Rum Runner '63 Chevy 409/425
Shortly after doing Leon Hurd's Z06 racer Gerry McCarthy asked us to do the interior of his red '60 Corvette.
While doing the Corvette work he asked us if we were interested in doing the body and paint to his newly
acquired '63 Super Sport, a former rum runner. Gerry had seen Leon's car and liked it. The car delivery to
our shop was delayed a few weeks because its entire frame was packed full of dirt due to the off road antics
of its former use in evading arrest by law enforcement. The car was sold in '63 to what became known as the
"Shine Brothers" in the High Point, North Carolina area by Lyles Chevrolet. After their arrest and lengthy
incarciration the car spent the next two decades under a tree in High Point.
During the restoration process we validated its authenticity with photos showing such things as the factory two tone paint break under the pillar mouldings, etc. After its restoration Lyles Chevrolet displayed the well known "Shine Brother's Rum Runner" in their show room for one year. Gerry owned and enjoyed the car for nearly twenty years. Early on when he began using the car often he repowered it with a 502 crate engine to preserve the original 409 which ran like a fine Swiss watch. As Gerry tells it: "The 409 Rum Runner was sold with both engines, spare parts, extra wheels along with pictures and paper work to a 409 collector from New York, since deceased. For all we know it could be under a tree in New York."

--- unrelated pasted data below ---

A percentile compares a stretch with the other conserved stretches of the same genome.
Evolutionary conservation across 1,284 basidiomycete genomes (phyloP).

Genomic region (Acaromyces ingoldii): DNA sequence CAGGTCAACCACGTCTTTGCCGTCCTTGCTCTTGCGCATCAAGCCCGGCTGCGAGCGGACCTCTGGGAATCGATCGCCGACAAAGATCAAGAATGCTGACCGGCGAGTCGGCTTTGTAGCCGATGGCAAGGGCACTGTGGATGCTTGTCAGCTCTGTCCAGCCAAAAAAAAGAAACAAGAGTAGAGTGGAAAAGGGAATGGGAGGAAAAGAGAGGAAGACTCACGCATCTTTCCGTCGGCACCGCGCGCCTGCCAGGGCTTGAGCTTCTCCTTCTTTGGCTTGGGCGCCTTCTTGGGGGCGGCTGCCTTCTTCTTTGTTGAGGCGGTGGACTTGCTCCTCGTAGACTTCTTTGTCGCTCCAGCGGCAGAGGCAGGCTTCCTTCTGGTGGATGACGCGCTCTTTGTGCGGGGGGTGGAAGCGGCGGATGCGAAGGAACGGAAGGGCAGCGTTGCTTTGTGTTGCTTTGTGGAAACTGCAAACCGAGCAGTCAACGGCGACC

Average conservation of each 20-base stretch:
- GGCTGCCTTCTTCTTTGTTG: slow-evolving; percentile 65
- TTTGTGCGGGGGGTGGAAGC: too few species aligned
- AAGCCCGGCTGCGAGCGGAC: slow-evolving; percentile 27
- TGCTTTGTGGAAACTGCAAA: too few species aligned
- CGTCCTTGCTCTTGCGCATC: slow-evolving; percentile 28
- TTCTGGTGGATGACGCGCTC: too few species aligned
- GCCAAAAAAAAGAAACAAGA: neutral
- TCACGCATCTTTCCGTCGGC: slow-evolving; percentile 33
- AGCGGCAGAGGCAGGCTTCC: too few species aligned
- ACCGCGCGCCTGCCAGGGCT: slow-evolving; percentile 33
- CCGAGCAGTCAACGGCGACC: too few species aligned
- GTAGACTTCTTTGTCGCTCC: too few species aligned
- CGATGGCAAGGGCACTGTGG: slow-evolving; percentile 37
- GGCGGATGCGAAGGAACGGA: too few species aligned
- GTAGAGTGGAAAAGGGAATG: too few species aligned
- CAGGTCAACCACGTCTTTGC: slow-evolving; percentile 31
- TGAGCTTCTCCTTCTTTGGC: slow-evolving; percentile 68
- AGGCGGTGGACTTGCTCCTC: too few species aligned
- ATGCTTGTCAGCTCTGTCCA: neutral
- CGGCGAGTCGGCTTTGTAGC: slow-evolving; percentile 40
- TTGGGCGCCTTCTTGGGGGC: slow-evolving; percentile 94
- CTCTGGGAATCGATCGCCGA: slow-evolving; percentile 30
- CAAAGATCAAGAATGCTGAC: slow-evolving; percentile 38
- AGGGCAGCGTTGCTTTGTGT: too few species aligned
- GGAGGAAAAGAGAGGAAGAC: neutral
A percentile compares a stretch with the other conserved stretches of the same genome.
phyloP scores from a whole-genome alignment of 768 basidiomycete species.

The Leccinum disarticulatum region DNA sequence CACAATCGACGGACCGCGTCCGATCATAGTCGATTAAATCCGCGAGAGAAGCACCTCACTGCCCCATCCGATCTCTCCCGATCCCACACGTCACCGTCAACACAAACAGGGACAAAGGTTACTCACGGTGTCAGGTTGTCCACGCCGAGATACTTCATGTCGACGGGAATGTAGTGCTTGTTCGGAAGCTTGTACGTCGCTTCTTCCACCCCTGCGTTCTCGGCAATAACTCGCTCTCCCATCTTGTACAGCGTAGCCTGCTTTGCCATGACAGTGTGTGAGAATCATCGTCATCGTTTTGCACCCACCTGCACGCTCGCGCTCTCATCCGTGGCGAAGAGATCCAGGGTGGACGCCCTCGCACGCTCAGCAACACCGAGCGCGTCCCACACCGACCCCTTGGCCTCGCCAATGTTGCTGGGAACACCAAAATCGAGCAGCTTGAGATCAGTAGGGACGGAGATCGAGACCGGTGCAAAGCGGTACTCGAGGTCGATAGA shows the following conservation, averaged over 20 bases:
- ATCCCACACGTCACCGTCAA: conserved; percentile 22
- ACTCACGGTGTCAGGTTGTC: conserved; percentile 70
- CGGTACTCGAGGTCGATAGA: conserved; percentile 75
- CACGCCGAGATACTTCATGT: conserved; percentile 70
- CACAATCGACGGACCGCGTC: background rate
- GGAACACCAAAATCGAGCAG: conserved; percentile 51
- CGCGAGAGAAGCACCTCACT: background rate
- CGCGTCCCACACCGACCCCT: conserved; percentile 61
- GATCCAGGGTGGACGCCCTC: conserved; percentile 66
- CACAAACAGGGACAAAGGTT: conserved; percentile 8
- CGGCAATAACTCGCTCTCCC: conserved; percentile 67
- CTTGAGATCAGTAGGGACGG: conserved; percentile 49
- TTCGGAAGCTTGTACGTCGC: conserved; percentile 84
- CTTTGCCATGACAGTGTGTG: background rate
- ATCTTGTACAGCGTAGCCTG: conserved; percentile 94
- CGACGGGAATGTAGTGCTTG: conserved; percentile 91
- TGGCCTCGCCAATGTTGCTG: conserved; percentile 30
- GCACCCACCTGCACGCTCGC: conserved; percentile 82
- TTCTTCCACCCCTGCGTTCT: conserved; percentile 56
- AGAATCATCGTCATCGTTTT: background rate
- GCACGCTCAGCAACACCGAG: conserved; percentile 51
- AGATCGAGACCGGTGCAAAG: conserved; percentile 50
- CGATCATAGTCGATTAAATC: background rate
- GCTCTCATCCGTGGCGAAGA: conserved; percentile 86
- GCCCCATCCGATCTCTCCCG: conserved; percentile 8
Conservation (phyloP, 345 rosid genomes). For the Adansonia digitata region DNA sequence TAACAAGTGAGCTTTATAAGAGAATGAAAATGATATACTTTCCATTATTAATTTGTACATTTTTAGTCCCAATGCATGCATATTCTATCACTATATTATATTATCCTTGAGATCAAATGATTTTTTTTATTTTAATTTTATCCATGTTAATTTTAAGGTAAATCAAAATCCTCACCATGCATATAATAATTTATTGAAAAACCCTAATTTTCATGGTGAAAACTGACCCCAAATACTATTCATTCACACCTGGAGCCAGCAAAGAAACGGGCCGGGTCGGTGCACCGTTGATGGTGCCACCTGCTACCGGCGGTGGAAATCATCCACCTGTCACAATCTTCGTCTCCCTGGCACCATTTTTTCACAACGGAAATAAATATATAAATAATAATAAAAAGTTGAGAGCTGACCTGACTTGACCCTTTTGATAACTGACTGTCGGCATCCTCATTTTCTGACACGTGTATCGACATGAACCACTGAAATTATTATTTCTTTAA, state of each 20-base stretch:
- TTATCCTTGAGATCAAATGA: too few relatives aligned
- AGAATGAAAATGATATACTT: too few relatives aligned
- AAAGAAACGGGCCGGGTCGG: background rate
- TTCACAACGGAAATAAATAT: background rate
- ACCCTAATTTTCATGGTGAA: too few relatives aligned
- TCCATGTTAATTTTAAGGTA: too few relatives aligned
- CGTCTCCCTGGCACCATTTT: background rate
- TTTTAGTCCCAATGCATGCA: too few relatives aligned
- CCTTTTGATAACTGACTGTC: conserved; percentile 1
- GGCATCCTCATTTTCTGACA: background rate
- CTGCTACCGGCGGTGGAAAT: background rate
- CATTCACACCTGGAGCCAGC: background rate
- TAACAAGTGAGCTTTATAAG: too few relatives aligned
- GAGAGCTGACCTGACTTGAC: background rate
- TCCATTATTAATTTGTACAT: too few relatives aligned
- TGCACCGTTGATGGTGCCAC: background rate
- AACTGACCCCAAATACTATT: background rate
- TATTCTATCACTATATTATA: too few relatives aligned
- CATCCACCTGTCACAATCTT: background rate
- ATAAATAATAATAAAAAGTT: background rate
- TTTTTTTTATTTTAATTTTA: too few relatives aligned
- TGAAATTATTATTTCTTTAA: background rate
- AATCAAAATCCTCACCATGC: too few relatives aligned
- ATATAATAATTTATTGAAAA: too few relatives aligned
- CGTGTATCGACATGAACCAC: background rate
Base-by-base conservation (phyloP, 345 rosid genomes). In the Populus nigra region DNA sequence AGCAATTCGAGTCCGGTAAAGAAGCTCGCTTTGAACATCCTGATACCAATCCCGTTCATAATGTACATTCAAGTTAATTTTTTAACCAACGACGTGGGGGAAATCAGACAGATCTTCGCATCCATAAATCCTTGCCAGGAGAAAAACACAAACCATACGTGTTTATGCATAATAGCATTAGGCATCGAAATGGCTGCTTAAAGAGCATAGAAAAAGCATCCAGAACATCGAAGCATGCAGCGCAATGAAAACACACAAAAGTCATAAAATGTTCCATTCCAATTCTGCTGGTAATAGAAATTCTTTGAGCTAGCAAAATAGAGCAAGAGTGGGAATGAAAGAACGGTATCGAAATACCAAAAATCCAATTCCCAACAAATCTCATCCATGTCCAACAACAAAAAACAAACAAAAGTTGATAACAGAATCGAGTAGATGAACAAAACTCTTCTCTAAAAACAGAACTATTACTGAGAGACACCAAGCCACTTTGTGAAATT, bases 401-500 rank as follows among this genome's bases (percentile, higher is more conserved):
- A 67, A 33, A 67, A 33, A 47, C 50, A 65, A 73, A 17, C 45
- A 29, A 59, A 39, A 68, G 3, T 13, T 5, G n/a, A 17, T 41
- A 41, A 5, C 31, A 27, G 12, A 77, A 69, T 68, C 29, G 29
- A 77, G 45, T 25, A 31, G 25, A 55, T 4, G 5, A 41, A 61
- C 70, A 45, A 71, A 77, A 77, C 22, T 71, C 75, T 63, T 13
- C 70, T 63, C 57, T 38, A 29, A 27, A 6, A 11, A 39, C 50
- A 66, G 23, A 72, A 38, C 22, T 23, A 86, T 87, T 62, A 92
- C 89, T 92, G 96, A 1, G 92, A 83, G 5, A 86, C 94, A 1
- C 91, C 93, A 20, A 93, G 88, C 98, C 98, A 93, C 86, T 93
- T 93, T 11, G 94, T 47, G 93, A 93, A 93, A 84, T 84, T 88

RUM RUNNER HISTORY
|The term "Rum Runner" is used to describe a person or vehicle engaged in transporting illegal alcoholic beverages, and has been in use since Prohibition, (1919-1933 law prohibiting manufacture, transportation, and sale of alcoholic beverages enacted and enforced by the federal government). A heated conflict arose since Prohibition between moonshinners and law enforcement, often resulting in blood shed on both sides and remains to this day.||
1940 Ford Business Coupe
During the 1940s and most of the 1950s, a popular Rum Runner Car of Choice was the 1940 Ford powered by Ford's flathead V8. The prerequisite for the car of choice was large trunk and large engine. The informed auto mechanic of the day also preferred an engine that was a winner at the race track and had modification parts readily available to keep the car faster than those driven by law enforcement. A good example was the Ardun Heads manufactured by Zora Arkus-Duntov and his brother Yura at Ardun Manufacturing in New York during the late 1940s and continued in the 1950s by the Allard Company in England. Approximately 400 sets of heads were made and enabled 300 horse power from Ford's flat head V8.
Ford Flathead V8 With Stromberg 97 Carb